By Harini Amarasuriya
Over the past several days, the one question I have been asked most frequently has been: “Did you order a vehicle? Are you going to accept the luxury vehicle ordered by the Government for parliamentarians?” By now, the National People’s Power (NPP) has made its position clear on this issue. We feel that this is most certainly not a priority at this time and that the import of vehicles must be halted immediately. MP Anura Kumara Dissanayake, leader of the JVP, one of the political parties in the NPP and leader of our parliamentary group, made a detailed statement, questioning the entire deal and made two specific recommendations: either let the LC that has been opened lapse (it has been done previously) or sell the vehicles in an open auction and use the money for the COVID effort. However, the questions keep coming and public anger on this issue is palpable.
Certainly, various comments made by members of the Government have not helped. One minister claimed that since this will be purchased through a LC, the Government will not be spending the country’s money and that if the Government does not use the LC facility at this point, it would be a waste! That was an extraordinary display of downright ignorance at best or an incredible insult to the intelligence of the Sri Lankan public. Various others have been justifying the need for MPs to have vehicles to engage in work on behalf of the public. Some MPs, it was claimed are forced to travel by bus. One Minister complained that he only had three vehicles at his disposal and that they were of poor quality. Images of the luxurious vehicles currently used by MPs and Ministers circulating in the media made these spokespersons look out of touch, petulant and completely insensitive to the public mood at this time.
So why this public anger? The luxurious lifestyle of many public representatives (and their families) is not a new phenomenon, so why is this particular episode generating such public fury? Perhaps the timing of this issue has something to do with it. At a time when the general public is dealing with immense problems coping with COVID, the decision by the Government to export luxury vehicles for MPs is not just incomprehensible, but jaw-droppingly callous. We hear of the sufferings of COVID patients and medical professionals struggling to stretch inadequate resources on a daily basis. We are short of everything from beds to medication to oxygen. Travel restrictions have severely affected people’s livelihoods, especially those in the informal sector, those dependant on small businesses, those who are self-employed and on daily wages. The education of thousands of young people has been disrupted and families are struggling to provide online access to young people to access education. On top of the problems linked to the COVID pandemic, the sudden fertiliser ban has severe implications for the farming community. The X-Press Pearl ship tragedy has devastated the livelihoods of the fishing community. The Government seems unable or unwilling to deal with any of these problems, Parliament is unable or unwilling to do anything – so, naturally, the vehicle fiasco provided a perfect reason for the public to vent their anger on parliamentarians.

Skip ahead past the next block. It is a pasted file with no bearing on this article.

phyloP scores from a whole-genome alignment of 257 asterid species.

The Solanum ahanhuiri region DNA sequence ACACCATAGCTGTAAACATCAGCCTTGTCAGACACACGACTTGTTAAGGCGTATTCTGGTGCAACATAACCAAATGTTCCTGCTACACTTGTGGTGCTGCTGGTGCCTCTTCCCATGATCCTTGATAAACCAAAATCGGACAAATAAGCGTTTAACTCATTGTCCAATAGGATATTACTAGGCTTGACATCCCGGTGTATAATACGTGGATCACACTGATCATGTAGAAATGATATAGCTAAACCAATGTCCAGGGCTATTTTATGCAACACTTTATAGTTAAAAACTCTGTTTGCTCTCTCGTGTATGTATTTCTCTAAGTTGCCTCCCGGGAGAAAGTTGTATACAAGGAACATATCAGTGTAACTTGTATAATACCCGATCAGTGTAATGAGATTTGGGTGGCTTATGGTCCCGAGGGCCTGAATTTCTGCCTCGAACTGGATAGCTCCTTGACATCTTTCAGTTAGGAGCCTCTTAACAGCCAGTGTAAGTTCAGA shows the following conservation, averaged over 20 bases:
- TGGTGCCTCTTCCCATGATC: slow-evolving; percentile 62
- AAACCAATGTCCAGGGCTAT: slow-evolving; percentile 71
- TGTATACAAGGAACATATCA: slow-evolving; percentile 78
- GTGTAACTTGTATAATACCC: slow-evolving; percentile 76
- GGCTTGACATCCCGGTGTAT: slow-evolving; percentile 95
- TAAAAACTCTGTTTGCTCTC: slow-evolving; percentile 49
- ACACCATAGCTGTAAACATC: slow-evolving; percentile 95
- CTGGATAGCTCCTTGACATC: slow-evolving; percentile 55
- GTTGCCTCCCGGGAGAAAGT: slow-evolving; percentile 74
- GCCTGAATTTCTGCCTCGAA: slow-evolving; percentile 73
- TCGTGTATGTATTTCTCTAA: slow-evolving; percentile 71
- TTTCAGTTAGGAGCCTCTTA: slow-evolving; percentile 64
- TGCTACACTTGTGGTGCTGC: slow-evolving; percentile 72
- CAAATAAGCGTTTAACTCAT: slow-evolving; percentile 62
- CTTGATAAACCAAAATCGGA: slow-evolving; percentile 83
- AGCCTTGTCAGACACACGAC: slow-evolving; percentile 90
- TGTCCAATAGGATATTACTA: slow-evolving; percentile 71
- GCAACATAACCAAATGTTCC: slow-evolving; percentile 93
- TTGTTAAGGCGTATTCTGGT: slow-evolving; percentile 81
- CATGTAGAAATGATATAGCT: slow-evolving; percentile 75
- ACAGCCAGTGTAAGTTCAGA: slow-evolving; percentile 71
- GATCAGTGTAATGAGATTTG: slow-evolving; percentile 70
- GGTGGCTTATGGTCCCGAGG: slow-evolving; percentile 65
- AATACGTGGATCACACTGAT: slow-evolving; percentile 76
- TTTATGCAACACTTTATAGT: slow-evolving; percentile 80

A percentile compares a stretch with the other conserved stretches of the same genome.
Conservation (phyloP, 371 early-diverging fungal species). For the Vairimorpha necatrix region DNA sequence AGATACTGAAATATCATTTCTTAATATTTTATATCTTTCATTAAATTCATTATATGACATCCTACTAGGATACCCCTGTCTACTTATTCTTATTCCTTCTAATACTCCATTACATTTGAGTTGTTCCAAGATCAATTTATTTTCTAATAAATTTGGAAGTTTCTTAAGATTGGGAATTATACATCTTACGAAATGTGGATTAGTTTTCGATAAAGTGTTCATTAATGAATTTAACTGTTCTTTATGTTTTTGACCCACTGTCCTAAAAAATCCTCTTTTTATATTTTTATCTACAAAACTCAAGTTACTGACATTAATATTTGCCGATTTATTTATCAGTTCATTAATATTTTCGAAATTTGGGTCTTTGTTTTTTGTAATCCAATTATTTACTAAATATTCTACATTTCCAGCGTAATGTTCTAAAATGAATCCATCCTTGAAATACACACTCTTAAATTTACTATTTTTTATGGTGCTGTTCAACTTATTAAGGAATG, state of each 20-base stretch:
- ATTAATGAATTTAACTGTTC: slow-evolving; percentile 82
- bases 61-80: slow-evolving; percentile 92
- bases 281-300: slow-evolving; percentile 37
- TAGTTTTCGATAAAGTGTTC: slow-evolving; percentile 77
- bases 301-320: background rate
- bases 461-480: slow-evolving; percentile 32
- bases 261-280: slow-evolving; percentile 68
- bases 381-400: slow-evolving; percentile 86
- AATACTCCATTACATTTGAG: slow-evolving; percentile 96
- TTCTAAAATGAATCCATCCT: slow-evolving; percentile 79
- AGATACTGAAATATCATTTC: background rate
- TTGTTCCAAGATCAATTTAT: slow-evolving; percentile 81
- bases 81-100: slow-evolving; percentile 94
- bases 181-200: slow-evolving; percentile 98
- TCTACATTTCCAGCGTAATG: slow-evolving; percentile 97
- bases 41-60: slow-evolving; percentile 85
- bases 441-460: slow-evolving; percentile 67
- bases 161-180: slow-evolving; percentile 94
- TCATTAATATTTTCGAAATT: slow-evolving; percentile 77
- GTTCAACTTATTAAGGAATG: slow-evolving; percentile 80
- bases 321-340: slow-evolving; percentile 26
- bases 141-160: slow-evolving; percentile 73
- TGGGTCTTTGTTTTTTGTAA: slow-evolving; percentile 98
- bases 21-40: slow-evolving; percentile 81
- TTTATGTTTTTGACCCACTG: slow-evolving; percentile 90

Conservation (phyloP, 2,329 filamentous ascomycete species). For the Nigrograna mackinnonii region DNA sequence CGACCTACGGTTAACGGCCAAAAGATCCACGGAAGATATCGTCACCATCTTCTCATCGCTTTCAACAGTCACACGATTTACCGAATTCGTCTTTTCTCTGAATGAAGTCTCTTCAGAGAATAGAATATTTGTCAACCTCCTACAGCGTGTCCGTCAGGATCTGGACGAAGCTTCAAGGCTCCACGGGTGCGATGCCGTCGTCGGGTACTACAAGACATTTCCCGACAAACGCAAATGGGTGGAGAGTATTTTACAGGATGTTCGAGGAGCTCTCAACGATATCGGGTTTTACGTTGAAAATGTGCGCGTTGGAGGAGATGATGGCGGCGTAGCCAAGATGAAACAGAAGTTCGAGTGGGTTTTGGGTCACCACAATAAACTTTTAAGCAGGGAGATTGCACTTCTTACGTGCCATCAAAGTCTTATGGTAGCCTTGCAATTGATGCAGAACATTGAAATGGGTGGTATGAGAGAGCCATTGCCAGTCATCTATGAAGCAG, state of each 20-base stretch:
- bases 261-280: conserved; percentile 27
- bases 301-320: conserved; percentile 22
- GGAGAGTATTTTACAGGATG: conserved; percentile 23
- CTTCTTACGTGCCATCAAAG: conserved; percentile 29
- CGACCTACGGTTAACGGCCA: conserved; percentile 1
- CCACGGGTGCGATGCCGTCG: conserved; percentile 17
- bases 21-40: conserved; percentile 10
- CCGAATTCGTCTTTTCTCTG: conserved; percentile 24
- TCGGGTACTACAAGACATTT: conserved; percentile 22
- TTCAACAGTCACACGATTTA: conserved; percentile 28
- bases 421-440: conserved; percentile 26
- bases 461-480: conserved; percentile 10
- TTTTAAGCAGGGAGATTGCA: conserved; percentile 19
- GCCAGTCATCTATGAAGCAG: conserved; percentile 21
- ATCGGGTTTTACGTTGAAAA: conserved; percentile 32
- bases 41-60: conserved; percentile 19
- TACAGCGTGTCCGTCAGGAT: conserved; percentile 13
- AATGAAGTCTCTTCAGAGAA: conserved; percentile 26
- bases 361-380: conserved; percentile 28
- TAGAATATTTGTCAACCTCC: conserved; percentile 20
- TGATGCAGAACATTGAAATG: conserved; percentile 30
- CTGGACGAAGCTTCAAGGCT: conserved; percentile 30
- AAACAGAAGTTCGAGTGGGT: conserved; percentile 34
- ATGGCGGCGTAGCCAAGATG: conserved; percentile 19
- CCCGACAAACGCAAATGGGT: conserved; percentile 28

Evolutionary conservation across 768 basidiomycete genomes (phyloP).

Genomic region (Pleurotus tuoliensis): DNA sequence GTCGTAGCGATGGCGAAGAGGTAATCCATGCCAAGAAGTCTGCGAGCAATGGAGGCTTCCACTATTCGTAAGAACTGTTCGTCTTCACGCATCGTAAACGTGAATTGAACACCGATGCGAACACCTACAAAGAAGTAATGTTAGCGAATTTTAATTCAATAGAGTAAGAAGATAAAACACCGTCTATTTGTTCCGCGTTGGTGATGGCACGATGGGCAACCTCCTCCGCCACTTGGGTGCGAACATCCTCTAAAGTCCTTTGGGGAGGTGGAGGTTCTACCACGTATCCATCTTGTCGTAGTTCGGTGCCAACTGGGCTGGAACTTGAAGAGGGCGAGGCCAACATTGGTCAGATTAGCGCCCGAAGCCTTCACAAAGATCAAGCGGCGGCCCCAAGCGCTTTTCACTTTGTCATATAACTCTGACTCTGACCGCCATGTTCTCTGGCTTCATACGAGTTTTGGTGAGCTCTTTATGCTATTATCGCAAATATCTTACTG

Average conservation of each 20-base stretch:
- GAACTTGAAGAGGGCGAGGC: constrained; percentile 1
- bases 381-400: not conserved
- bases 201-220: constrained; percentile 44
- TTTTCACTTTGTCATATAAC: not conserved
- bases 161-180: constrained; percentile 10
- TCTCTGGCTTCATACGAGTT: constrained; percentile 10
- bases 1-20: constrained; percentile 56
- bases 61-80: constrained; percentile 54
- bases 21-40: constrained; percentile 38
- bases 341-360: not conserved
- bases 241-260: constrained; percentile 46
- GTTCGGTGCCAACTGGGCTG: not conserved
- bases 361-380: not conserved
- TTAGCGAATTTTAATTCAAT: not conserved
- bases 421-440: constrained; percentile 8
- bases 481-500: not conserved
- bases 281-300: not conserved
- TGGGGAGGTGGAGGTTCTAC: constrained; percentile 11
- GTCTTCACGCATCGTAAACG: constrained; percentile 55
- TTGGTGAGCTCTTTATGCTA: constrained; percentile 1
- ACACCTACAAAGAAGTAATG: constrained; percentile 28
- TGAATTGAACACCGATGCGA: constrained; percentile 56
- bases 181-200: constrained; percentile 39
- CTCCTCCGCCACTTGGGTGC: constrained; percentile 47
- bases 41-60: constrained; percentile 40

This issue is indicative however of a much larger issue: that is, the nature of public service, and the privileges and entitlements of public representatives. Elected representatives are expected to do a job and they must be provided with the resources to do their job. This could include a salary, staff and even a vehicle if necessary. However, what are the limits to these entitlements and how can elected representatives be held accountable for the perks of their job? In most developed democracies for instance, there are strict guidelines on how much an elected representative can spend or claim as expenses. These are publicly audited and the information is made available to the public. There have been many instances in different parts of the world where politicians have had to resign due to controversies over expenses or have been held to account. Most recently, the media reported how the Finnish Prime Minister is facing scrutiny over what she has claimed as expenses for breakfast while in her official residence. Yet, there are still problems with accountability and transparency, since many of these ‘perks’ and ‘entitlements’ are invisible to the public. For instance, how do you declare a luxury holiday paid for by your ‘good friend’ who is a wealthy businessperson?